Open Journal of Orthopedics, 2013, 3, 296-299
Published Online November 2013 (http://www.scirp.org/journal/ojo)
Open Access OJO
Evaluation of Conservative Treatment of Acute Fracture of
the Odontoid Process of Axis with a Halo-Vest*
Yuichiro Yokoyama, Hiroshi Takahashi#, Yasuaki Iida, Yasuhiro Inoue, Keiji Hasegawa,
Daisuke Suzuki, Shintaro Tsuge, Wataru Shishikura, Katsunori Fukutake, Ryo Takamatsu,
Kazumasa Na kamura, Akihito Wada
Department of Orthopaedic Surgery, Toho University School of Medicine, Tokyo, Japan.
Received September 13th, 2013; revised October 25th, 2013; accepted October 5th, 2013
Copyright © 2013 Yuichiro Yokoyama et al. This is an open access article distributed under the Creative Commons Attribution Li-
cense, which permits unrestricted use, distribution, and reproduction in any medium, provided the original work is properly cited.
We fitted a halo-vest on patients with a fracture of the odontoid process of the axis and evaluated the effects of conser-
vative treatment on cervical muscular atrophy and the number and type of patient complaints after bone union. Four
patients had Anderson Type II fractures and 6 patients had Type III fractures. Bone union was observed in all patients
within 3 months after injury. After halo-vest fitting, cervical muscular atrophy increased with time, however, it gradu-
ally improved after removal of the halo-vest. Patients fixed with a halo-vest for more than 10 weeks complained of cer-
vical discomfort and limited range of motion. No patients with fixation for less than 10 weeks had problems in bone
union or had cervical complaints. Thus, less than a 10-week fixation period was considered to be appropriate.
Keywords: Fracture; Odontoid Process of the Axis; Halo-Vest; Conservative Treatment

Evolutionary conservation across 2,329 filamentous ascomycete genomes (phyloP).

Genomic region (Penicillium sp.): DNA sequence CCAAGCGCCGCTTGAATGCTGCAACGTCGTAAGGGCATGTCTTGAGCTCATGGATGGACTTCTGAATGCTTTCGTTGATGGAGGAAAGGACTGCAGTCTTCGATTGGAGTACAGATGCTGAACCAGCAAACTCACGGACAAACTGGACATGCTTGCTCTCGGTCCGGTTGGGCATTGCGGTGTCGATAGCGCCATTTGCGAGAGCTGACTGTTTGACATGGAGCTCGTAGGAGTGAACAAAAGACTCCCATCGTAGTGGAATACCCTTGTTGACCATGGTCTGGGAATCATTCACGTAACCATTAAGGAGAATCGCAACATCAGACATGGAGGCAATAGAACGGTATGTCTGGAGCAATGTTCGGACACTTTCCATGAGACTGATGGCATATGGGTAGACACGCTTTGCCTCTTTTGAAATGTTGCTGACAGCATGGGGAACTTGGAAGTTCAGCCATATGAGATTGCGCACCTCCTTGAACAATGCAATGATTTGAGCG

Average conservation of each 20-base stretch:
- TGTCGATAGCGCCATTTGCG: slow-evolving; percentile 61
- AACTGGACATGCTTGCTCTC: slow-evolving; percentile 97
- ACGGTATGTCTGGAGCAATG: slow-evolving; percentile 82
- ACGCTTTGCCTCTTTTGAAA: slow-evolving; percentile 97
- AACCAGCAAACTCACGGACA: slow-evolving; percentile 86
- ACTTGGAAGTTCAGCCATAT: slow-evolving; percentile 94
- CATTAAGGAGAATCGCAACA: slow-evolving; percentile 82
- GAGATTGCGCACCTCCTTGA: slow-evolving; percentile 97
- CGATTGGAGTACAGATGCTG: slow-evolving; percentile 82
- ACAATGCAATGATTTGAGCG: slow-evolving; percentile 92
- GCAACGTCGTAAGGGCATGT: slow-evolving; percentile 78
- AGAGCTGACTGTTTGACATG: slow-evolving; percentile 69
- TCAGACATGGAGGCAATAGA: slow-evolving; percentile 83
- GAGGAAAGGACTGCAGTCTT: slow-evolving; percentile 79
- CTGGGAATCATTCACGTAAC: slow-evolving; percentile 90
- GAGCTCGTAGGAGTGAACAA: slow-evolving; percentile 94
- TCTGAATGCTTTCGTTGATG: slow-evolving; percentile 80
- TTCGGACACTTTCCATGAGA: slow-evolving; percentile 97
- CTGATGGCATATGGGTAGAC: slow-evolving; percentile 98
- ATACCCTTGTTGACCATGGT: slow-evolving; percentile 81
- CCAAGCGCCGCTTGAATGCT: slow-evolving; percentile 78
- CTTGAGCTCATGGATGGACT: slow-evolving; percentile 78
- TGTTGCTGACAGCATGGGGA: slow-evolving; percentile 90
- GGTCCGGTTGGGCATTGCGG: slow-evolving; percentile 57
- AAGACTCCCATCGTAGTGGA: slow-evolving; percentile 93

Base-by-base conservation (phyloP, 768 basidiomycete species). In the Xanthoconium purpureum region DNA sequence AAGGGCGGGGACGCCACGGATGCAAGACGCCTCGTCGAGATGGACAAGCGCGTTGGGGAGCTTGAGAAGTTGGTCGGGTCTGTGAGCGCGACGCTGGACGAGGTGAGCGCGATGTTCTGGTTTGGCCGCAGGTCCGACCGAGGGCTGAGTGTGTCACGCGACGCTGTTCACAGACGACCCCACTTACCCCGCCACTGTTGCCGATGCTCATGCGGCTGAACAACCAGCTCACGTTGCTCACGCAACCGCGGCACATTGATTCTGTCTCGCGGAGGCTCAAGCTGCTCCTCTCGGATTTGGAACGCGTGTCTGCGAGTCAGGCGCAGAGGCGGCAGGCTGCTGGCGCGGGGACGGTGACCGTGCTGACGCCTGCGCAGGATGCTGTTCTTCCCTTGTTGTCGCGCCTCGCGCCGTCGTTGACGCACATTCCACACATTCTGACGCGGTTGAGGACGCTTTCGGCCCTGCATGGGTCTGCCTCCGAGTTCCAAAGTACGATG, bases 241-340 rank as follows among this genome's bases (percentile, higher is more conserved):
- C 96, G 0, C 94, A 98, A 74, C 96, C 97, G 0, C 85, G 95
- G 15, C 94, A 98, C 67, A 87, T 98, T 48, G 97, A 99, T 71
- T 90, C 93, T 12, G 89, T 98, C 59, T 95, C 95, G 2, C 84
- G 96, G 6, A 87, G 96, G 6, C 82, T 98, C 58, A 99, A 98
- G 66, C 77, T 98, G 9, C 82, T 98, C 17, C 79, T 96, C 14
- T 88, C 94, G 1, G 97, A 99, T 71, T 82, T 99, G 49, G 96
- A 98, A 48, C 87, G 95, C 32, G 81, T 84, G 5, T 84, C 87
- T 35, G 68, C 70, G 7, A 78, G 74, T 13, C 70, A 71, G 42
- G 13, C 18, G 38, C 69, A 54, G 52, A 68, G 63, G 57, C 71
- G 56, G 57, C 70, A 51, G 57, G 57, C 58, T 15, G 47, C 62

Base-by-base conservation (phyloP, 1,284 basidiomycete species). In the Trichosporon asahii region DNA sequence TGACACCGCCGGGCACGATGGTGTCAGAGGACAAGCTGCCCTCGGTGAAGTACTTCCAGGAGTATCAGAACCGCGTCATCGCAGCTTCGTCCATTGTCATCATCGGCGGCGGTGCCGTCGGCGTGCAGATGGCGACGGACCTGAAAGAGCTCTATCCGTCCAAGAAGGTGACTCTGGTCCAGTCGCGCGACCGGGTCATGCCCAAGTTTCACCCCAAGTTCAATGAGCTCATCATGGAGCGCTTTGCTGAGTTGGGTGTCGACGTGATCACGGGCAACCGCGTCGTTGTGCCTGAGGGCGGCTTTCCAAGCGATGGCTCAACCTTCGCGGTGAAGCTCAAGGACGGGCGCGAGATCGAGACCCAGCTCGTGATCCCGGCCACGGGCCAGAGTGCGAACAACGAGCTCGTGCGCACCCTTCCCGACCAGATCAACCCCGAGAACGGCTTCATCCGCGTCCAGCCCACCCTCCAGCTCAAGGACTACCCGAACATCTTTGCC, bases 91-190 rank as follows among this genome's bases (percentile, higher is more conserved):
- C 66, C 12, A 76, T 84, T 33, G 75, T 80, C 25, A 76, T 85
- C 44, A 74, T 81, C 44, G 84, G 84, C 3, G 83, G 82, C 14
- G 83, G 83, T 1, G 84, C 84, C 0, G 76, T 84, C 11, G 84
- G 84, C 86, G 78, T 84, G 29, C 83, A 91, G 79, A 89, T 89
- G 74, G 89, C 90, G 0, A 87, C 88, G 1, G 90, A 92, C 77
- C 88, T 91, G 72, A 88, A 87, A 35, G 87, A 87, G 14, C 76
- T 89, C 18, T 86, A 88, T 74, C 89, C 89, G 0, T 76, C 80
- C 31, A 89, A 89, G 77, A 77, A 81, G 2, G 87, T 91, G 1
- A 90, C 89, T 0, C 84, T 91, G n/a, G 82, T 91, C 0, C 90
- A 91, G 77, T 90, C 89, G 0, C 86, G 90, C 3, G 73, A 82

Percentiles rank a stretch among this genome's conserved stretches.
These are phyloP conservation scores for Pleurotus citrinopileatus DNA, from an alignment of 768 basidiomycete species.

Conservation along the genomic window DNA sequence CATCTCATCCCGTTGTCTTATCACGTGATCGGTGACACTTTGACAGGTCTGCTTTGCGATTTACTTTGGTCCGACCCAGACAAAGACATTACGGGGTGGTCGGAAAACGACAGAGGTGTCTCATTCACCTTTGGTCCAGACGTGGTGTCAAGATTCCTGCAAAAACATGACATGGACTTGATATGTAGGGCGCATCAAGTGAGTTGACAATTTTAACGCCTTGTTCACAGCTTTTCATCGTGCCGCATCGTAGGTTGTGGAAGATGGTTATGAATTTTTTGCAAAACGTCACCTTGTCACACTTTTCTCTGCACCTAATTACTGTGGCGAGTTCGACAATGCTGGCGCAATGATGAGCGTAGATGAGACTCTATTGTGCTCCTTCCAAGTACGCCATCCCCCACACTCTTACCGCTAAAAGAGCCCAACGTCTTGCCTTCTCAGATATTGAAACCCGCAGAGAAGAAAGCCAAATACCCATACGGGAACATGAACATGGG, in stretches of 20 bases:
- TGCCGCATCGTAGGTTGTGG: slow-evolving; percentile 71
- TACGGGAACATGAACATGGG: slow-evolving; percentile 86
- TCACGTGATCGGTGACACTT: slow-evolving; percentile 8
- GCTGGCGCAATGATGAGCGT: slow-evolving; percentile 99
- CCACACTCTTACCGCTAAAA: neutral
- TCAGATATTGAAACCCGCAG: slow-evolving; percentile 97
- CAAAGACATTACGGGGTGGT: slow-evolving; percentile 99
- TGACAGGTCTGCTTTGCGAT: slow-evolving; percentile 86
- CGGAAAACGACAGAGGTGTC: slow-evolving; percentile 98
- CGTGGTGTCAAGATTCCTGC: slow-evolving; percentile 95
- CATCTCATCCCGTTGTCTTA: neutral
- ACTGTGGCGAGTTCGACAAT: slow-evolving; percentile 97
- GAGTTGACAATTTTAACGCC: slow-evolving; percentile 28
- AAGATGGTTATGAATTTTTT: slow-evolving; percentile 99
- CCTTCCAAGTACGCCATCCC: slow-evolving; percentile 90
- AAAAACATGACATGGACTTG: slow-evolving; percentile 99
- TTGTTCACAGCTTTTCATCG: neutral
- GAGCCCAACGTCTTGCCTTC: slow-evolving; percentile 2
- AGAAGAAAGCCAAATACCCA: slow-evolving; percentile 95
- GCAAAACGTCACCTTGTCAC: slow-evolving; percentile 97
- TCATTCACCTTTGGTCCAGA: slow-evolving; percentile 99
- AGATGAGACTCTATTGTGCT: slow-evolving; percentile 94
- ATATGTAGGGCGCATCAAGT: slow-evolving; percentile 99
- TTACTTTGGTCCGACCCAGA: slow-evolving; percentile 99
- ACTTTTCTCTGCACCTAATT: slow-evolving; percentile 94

Surgery is recommended for patients with a fresh frac-
ture of the odontoid process of the axis because it allows
for early discharge and successful rehabilitation. How-
ever, the only option is the conservative therapy if a pa-
tient has poor systemic conditions or does not desire sur-
We examined the appropriate fixation period based on
the percentage of bone union and complaints after re-
moval of the halo-vest. We also evaluated the degree of
atrophy of the posterior cervical muscle that underwent
conservative therapy using a halo-vest.
2. Materials and Method
The subjects included 10 patients (6 males and 4 females)
aged from 17 to 82 years (mean: 47 yrs) with a fresh
fracture of the odontoid process of the axis who under-
went conservative therapy using a halo-vest in our hos-
pital between June 2004 and January 2013.
The causes of injury were falling down the stairs (5
patients), traffic accident (3 patients), rugby accident (1
patient), and suicide attempt (1 patient).
The follow-up period was from 7 months to 4 years
and 1 month (mean: 1 year and 5 months).
Patients were classified into Anderson Type II  (4
patients) and Type III (6 patients). Eight of them had no
impaired consciousness or neurological deficits at the
initial visit, however, the remaining two were intubated
and we could not confirm if they had any impairment
The area of muscular atrophy was determined by di-
viding the CT cross-sections of the sternocleidomastoid
and posterior cervical muscles at C5/6 level into seg-
ments a, b, c, and d using the RapideyeTM (Toshiba
Medical Systems Corporation, Japan). The degree of
muscular atrophy was measured over time, and we set
the degree at the time of injury as 100% (Figure 1).
The fixation period of halo-vest ranged from 6 to 11
weeks (mean: 8 weeks). Bone union was confirmed in all